Comparing Lifecycle Methods - React.js and Svelte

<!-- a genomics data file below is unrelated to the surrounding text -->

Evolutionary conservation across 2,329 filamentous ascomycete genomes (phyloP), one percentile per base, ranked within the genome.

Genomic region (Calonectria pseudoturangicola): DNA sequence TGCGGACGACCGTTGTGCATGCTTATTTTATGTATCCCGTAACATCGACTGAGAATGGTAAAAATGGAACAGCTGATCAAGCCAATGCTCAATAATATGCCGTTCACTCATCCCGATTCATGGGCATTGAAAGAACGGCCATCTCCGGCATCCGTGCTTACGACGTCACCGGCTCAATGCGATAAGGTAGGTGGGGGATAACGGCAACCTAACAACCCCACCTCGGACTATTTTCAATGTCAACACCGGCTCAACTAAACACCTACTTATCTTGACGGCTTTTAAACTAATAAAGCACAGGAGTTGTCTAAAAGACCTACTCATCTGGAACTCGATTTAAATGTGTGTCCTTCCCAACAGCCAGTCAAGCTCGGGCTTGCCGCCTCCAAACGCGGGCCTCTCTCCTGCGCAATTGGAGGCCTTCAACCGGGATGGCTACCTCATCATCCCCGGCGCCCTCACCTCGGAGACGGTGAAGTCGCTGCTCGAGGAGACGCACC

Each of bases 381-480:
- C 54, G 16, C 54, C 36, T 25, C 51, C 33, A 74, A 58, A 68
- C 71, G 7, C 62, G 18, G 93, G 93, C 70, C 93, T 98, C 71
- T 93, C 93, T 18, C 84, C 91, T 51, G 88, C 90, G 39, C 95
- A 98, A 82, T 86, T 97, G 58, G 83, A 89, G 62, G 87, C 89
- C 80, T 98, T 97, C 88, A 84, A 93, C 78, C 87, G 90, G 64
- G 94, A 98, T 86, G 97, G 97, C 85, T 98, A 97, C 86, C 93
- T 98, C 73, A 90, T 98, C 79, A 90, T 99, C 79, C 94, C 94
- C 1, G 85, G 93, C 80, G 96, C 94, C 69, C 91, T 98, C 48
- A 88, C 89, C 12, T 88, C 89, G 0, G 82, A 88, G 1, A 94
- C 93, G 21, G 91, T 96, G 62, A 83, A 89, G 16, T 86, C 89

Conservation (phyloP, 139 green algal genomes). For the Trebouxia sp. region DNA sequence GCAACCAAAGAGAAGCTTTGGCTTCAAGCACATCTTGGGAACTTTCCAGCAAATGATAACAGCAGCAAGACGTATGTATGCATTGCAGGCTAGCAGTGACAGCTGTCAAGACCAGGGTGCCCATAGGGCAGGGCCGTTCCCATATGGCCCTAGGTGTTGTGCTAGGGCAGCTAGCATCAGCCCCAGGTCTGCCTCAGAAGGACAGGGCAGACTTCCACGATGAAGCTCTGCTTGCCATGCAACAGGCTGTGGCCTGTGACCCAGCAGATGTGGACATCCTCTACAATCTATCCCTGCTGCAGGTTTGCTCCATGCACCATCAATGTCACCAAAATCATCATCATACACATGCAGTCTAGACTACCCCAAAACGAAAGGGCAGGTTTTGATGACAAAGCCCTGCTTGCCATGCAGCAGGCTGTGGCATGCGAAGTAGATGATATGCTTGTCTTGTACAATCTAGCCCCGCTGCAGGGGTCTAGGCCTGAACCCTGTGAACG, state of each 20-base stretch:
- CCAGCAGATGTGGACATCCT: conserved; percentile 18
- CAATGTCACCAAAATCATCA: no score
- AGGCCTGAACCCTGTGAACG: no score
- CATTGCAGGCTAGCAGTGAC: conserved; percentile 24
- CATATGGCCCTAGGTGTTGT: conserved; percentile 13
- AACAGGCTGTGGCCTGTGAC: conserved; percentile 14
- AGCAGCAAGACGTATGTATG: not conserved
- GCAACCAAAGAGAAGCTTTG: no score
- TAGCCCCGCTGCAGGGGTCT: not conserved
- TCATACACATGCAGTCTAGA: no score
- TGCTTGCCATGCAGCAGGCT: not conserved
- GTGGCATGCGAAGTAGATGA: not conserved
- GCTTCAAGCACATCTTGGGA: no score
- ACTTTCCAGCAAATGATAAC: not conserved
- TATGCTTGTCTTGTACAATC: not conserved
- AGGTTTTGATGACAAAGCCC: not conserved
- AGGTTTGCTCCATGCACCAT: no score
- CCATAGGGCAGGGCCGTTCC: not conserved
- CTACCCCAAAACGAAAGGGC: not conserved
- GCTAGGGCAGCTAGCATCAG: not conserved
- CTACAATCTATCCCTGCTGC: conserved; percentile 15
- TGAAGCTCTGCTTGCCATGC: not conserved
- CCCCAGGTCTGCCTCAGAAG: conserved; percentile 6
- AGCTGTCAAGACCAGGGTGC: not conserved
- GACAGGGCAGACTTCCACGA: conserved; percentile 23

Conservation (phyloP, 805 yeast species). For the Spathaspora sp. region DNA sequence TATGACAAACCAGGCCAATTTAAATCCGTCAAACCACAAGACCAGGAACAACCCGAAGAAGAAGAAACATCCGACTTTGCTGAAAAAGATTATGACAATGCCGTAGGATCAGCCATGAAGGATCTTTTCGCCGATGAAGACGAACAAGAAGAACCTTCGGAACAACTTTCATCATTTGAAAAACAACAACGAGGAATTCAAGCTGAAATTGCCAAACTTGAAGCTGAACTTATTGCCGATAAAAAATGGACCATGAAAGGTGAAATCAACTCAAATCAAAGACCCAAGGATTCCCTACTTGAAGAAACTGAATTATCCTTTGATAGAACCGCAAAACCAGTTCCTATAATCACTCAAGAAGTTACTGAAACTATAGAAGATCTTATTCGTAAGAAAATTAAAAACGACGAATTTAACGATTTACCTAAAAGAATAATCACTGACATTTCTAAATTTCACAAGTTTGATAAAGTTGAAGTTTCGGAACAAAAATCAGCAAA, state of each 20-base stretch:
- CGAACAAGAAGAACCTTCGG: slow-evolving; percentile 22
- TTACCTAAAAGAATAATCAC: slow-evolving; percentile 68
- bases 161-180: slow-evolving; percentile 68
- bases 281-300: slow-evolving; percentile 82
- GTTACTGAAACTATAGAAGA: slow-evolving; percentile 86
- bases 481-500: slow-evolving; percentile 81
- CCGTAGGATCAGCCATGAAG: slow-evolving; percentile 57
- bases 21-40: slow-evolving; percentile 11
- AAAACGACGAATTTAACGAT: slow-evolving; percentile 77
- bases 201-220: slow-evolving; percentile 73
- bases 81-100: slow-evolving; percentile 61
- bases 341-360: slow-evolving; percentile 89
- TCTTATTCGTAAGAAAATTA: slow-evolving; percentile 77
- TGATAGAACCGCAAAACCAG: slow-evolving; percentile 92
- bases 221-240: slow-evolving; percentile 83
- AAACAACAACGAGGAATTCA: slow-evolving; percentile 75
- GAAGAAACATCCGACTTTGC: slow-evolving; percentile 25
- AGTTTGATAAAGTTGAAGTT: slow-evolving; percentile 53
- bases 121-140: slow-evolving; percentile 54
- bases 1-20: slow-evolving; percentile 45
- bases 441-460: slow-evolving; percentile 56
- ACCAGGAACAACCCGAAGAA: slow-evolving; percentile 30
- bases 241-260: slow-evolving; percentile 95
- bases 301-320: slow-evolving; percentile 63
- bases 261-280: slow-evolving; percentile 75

Modern applications involve many DOM manipulations. Components (and elements) are constantly being removed, added, updated, etc. to deliver incredible user experiences and/or to optimize performance. Sometimes, you may need to execute code when a component is added (such as automatically focusing an input field when a form is loaded like the G-Mail login page) or when a component is removed (such as removing all event listeners associated with that element to prevent memory leaks). Frameworks/libraries such as React.js and Svelte provide component lifecycle methods that allow developers to predictably execute code at these very moments/situations. Having such access into each stage a component undergoes provides more control over how and when the component should be rendered. Commonly, functions can be scheduled to be invoked when these events occur in the lifecycle of a component instance: Svelte offers four lifecycle methods: This is the order of phases for a cycle involving beforeUpdate and afterUpdate : Additionally, only one lifecycle method is ran during server-side rendering: Coincidentally, the lifecycle methods of Svelte and React.js are quite similar: Notice that all of these methods happen as soon as the component's data is updated (either new props are received or state has changed) and before any rendering occurs. As previously mentioned, beforeUpdate is also called after the props or state has been modified and before the DOM is updated. Essentially, beforeUpdate can be customized to perform the same duties as any of these three lifecycle methods. To explore these similarities in-depth and understand why lifecycle methods are important in the development of components, let's walkthrough two versions of a simple application (one version using React.js and another using Svelte) and observe these lifecycle methods. Open both demos side-by-side, and open the developer console for both. React Demo Svelte Demo The application is a simple form that asks the user if they have any allergies. If they do, then an input field asking the user to mention their allergies appears beneath the radio button group. The lifecycle methods are located in the <FormInput /> component, and each method will log a message to the console when it is executed. Note : In the React demo, you will notice two different versions of the <FormInput /> component: src/FormInput_Class.js and src/FormInput_Hooks.js . In this post, we will be using the src/FormInput_Class.js version of the component since the useEffect hook only encompasses the lifecycle methods componentDidMount , componentDidUpdate and componentWillUnmount . Feel free to use this version of the component. Answer "Yes" to the question by clicking the "Yes" option in the radio button group. The input field should appear beneath the radio button group, like so: Check the developer consoles. When a component is mounted in Svelte, it will call beforeUpdate before the initial onMount . Then, once the component has rendered, onMount is called, followed by afterUpdate . The additional beforeUpdate call is caused by the readonly this binding ( bind:this ) that references the input field ( inputElement ). When a component is mounted in React, it will call getDerivedStateFromProps before the initial mount (before the render method is called). Then, once the component has rendered, componentDidMount (the React equivalent of Svelte's onMount ) is called. Type the letter "a" into the input field. Check the developer consoles. When a component's state is changed in Svelte, it will call beforeUpdate , followed by afterUpdate . Notice that the "X" button that appears when the input contains text is not yet rendered into the DOM when beforeUpdate is called. Once beforeUpdate finishes, the DOM is updated with the new state, and then afterUpdate is executed and has access to this newly rendered "X" button. When a component's state is changed in React, it will call getDerivedStateFromProps (always called before the render method), followed by shouldComponentUpdate and getSnapshotBeforeUpdate . Notice that the "X" button is not yet rendered into the DOM when any of these methods are called (like beforeUpdate ). Once these methods finish, the render method is called, the DOM is updated with the new state, and then componentDidUpdate (the React equivalent of Svelte's afterUpdate ) is executed and has access to this newly rendered "X" button. Inside of the input field, clear it by pressing the "X" button on the right. Check the developer consoles. Basically, the same methods are called in the exact same order. The only difference here is that the "X" button has not yet been removed from the DOM when beforeUpdate (also getDerivedStateFromProps , shouldComponentUpdate and getSnapshotBeforeUpdate ) are called. Once the component re-renders and the "X" button is removed, afterUpdate (also componentDidUpdate ) recognize that this button is removed. Answer "No" to the question by clicking the "No" option in the radio button group. Check the developer consoles. When a component is unmounted ("destroyed") in Svelte, it will call onDestroy , followed by the unmount method returned from onMount . Since both methods are called just before the component is unmounted, the component (and its constituent elements) are still in the DOM when these methods are called. Once these methods finish, the component will no longer exist in the DOM. Essentially, both of these methods perform the same function, but onDestroy can run inside a server-side component unlike the unmount method returned from onMount . When a component is unmounted in React, it will call componentWillUnmount . This method, like onDestroy , is called just before the component is unmounted, so the component (and its constituent elements) are still in the DOM when it is called. Once this method finishes, the component will no longer exist in the DOM. Experiment! Apply these lifecycle methods in your Svelte applications! Build custom Svelte lifecycle methods using beforeUpdate , afterUpdate , onMount and onDestroy .